Twenty years ago Leon Hadar published Quagmire: America in the Middle East, an eloquent plea for U.S. disengagement from the region.  He warned that American leaders had neither the knowledge nor the power to manage long-standing disputes involving faraway people of whom we know little.  Attempts at meddling, he wrote, invariably made the various actors less responsible and less willing to settle their disputes, while breeding anti-American resentment and harming American interests.  Hadar advocated political, diplomatic, and military disengagement from the region and a policy of benign neglect.

Those insights are still valid, after two decades of often ill-conceived and sometimes disastrous U.S. “engagement” in the greater Middle East.  A key problem with the strategy of George W. Bush’s administration in the region was its tendency to treat opportunities as threats.  A weakened, friendless, and powerless Saddam Hussein could have been managed for years, with sanctions and no-fly zones, at little cost to U.S. taxpayers and no cost in American lives.  To a foreign-policy realist, this was an opportunity.  For reasons yet to be explained fully, Iraq was fraudulently presented as a threat.  There were never any weapons of mass destruction or links to Al Qaeda.

Today’s Iraq is an unstable, divided country whose people are more hostile to the United States than a decade ago.  Her Shi’ite leaders look to Tehran, not Washington, for guidance and support.  Contrary to American wishes, Iraq lets Iran fly arms, equipment, and men into Syria through her airspace.  Al Qaeda feels so secure in the majority Sunni parts of the country, especially in the Anbar province, that it is now targeting the remaining U.S.-friendly regimes in the region.  Last fall Jordan discovered a terrorist plot to carry out bombings in that country and produced evidence that Al Qaeda in Iraq masterminded the operation.  By treating an opportunity as a threat in 2003, the Bush administration ensured that Iraq would evolve into a threat to U.S. policy objectives a decade later.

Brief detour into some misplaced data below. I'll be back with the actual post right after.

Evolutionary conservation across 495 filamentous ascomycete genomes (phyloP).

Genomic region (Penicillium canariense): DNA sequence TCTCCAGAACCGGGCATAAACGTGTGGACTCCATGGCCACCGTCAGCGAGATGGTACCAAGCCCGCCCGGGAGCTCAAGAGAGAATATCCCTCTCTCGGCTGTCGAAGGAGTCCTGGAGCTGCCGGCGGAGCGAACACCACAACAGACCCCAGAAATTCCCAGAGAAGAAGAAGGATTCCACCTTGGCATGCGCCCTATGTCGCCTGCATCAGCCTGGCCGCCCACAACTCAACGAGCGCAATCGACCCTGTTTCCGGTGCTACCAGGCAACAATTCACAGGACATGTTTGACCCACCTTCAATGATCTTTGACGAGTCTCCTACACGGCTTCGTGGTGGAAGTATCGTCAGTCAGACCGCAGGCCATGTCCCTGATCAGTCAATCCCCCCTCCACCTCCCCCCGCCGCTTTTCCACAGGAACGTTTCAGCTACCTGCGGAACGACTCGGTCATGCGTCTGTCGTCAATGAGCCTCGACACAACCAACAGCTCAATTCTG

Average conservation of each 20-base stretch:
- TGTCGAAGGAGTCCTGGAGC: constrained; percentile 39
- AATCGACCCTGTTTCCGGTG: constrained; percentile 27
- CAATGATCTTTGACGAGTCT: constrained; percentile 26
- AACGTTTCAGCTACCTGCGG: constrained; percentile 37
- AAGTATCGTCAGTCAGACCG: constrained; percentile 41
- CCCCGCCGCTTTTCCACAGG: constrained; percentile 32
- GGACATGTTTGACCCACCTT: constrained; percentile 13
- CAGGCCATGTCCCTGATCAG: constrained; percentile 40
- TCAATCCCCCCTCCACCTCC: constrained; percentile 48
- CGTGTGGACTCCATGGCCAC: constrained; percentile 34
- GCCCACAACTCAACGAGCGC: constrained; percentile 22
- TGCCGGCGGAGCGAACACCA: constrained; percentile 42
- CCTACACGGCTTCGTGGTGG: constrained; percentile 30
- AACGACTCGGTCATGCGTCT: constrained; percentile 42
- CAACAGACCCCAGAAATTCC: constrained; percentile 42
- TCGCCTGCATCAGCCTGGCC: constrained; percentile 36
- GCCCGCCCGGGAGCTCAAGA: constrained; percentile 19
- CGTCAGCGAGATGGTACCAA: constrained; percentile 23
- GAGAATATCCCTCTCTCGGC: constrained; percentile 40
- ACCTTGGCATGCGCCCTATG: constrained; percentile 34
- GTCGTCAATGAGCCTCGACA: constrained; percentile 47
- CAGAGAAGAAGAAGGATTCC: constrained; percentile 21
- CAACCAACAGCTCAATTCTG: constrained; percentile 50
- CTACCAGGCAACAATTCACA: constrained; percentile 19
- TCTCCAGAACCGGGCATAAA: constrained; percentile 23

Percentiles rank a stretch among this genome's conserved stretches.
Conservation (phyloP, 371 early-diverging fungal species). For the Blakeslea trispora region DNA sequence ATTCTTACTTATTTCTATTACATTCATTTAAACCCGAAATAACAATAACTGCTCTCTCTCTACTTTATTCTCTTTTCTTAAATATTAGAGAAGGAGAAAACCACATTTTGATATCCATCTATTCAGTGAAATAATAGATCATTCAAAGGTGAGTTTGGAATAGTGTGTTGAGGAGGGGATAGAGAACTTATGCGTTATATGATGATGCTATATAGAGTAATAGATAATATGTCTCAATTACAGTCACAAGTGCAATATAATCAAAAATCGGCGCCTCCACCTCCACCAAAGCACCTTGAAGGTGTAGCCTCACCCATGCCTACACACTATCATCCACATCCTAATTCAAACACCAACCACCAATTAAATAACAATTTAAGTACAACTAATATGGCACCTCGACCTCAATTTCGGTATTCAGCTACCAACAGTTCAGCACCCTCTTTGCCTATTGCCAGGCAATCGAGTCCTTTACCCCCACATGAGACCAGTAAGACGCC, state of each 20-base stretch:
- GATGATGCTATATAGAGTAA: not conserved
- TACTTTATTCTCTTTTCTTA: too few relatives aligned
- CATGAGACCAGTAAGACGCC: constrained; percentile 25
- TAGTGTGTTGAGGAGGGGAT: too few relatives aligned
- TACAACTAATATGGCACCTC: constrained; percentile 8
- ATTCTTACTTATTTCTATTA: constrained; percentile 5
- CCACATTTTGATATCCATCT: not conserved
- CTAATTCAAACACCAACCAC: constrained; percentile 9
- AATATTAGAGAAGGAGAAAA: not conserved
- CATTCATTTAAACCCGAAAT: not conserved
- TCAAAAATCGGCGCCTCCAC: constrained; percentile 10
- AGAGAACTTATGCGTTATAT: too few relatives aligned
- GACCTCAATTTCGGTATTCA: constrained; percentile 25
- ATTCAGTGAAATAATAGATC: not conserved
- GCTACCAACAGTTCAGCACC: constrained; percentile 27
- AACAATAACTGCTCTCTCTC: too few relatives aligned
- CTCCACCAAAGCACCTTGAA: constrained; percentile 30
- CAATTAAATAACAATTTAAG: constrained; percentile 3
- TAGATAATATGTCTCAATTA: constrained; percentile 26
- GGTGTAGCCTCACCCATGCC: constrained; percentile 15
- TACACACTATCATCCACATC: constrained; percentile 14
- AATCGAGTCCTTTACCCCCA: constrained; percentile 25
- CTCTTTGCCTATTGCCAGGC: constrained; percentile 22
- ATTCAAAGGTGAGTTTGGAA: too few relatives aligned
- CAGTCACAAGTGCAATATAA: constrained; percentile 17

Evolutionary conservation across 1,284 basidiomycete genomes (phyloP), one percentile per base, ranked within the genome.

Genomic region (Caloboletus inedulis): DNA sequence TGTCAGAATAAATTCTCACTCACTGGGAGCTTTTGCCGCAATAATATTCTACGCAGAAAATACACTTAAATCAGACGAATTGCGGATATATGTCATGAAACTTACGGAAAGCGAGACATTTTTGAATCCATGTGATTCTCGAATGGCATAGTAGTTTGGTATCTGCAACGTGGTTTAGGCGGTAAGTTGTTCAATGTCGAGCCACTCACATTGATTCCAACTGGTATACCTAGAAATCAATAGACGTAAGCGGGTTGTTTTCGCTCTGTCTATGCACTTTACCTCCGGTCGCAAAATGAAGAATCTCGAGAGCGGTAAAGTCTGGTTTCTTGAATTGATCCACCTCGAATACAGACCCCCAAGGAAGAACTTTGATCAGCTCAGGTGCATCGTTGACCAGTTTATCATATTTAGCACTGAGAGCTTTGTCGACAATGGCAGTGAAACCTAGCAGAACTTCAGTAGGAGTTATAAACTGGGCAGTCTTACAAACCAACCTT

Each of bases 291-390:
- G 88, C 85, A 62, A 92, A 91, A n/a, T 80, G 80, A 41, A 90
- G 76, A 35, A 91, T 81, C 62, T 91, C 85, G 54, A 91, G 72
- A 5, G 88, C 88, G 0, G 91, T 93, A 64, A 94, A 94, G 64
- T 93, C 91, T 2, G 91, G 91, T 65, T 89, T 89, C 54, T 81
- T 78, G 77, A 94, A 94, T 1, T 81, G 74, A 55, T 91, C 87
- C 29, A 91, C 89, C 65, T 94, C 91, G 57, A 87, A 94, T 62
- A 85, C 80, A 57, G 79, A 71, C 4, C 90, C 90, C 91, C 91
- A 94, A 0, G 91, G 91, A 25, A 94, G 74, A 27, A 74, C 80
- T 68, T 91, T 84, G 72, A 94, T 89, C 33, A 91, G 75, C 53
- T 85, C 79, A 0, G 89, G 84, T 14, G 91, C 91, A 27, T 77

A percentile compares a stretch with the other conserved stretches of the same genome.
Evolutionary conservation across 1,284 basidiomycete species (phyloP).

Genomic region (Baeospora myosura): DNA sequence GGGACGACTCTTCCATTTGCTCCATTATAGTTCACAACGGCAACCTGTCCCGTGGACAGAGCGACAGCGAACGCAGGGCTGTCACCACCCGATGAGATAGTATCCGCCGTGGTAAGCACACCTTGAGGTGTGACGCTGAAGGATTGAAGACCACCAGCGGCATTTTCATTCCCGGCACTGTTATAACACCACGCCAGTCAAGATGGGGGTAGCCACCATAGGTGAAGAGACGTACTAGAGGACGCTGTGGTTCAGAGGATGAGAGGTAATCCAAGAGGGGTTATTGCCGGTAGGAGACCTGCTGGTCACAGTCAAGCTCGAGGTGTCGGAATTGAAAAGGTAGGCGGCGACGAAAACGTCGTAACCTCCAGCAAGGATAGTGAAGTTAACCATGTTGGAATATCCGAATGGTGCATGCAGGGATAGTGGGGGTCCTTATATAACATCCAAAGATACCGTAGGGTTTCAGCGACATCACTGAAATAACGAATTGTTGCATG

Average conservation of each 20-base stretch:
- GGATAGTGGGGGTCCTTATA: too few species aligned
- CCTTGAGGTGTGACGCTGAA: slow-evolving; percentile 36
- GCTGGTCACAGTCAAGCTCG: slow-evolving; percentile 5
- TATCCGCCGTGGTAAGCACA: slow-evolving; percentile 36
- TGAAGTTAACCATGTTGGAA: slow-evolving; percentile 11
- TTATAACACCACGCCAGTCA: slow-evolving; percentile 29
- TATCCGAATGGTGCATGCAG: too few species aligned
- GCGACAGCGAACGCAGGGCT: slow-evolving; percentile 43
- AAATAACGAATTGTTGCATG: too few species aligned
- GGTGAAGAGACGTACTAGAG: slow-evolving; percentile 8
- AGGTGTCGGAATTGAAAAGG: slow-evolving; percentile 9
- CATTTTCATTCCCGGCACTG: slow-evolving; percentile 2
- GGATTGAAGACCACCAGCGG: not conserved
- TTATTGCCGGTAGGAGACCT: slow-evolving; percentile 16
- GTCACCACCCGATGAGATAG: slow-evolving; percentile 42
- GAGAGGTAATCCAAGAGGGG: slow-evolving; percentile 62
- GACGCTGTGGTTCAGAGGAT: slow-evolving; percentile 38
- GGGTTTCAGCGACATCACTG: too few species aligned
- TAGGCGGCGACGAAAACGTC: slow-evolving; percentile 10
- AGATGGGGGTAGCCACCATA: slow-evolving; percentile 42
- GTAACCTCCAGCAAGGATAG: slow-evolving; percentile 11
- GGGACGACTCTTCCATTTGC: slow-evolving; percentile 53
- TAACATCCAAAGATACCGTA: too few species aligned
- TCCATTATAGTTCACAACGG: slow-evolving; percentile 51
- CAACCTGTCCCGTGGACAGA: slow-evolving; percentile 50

For the past four years, the U.S. Middle Eastern policy has suffered from a different, yet even more serious flaw: It has treated threats as opportunities.  As we have warned from the earliest days of the “Arab Spring,” the removal of autocratic leaders in Libya, Syria, and above all Egypt could only favor forces inherently inimical to American values and interests.  The opportunity to turn them into Washington’s friendly partners never existed.  Far from ensuring their gratitude and loyalty, the Obama administration’s unexpected support emboldened them to show their true colors swiftly and unambiguously.

The events in Benghazi last September provided a spectacular illustration of the problem, but the behavior of the new leaders in Cairo has far greater strategic significance.  Instead of Hosni Mubarak, a reliable client of the United States for decades, the leading country of the Arab world is now ruled by President Mohamed Morsi, a seasoned Islamic fundamentalist with dictatorial ambitions.  Last November he issued a decree granting himself unprecedented authority, including immunity to any judicial oversight.  His announcement that he could pass any law and take any measure that “advances the Revolution” was in itself revolutionary.  It made Mubarak and his two predecessors, Sadat and Nasser, look like scrupulous constitutionalists.  It was the Islamist equivalent of the Enabling Act passed in the aftermath of the Reichstag fire.

The ensuing protests brought hundreds of thousands of young Egyptians back to Tahrir Square and to the streets of Alexandria and other cities, but this time the regime weathered the storm.  The State Department helped by releasing a supine statement urging “all Egyptians to resolve their differences . . . peacefully and through democratic dialogue.”

Morsi was able to act because in the preceding months the United States had exerted strong pressure on Egypt’s generals not to challenge his assumption of full executive authority.  The administration pretended not to take note of the fact that he came to power because the Muslim Brotherhood broke its pledge to stay out of the presidential race.  His first step was to use that authority to reconvene the constitutional assembly previously declared illegal by the courts because it was packed with Muslim Brotherhood deputies posing as independents.  Secure in the knowledge that the resulting draft will be firmly based on sharia, Morsi disingenuously claimed that his new dictatorial powers would be temporary, “until a new constitution is approved.”  That approval came in a two-stage referendum, on December 15 and 22, marred by violence, mass intimidation of Christians and secularists, and many irregularities.

The game is now over.  The rhetoric and tools of “democracy” were adroitly used by the Muslim Brotherhood.  The result is an Egypt very different from what the Obama administration and its media friends had heralded while supporting Morsi’s rise.  Lest we forget, last July Hillary Clinton assured Morsi that the United States was doing all it could to “support the democratically elected government and to help make it a success in delivering results for the people of Egypt.”  The “results” now include a constitution that makes a mockery of Clinton’s feminist idée fixe by abrogating the equality of women.  The enduring Beltway consensus was nevertheless apparent in the December 12 issue of The New Republic (“The Riddler”), which claimed that Morsi acted as a guardian of democracy “when he courageously dismissed the military junta” while “[a]mong Morsi’s many critics, the suspicion remains strong that he is an Islamist at heart.”  This is on par with saying, in December 1917, that among Vladimir Ilyich’s detractors the suspicion remains strong that he is a Bolshevik at heart.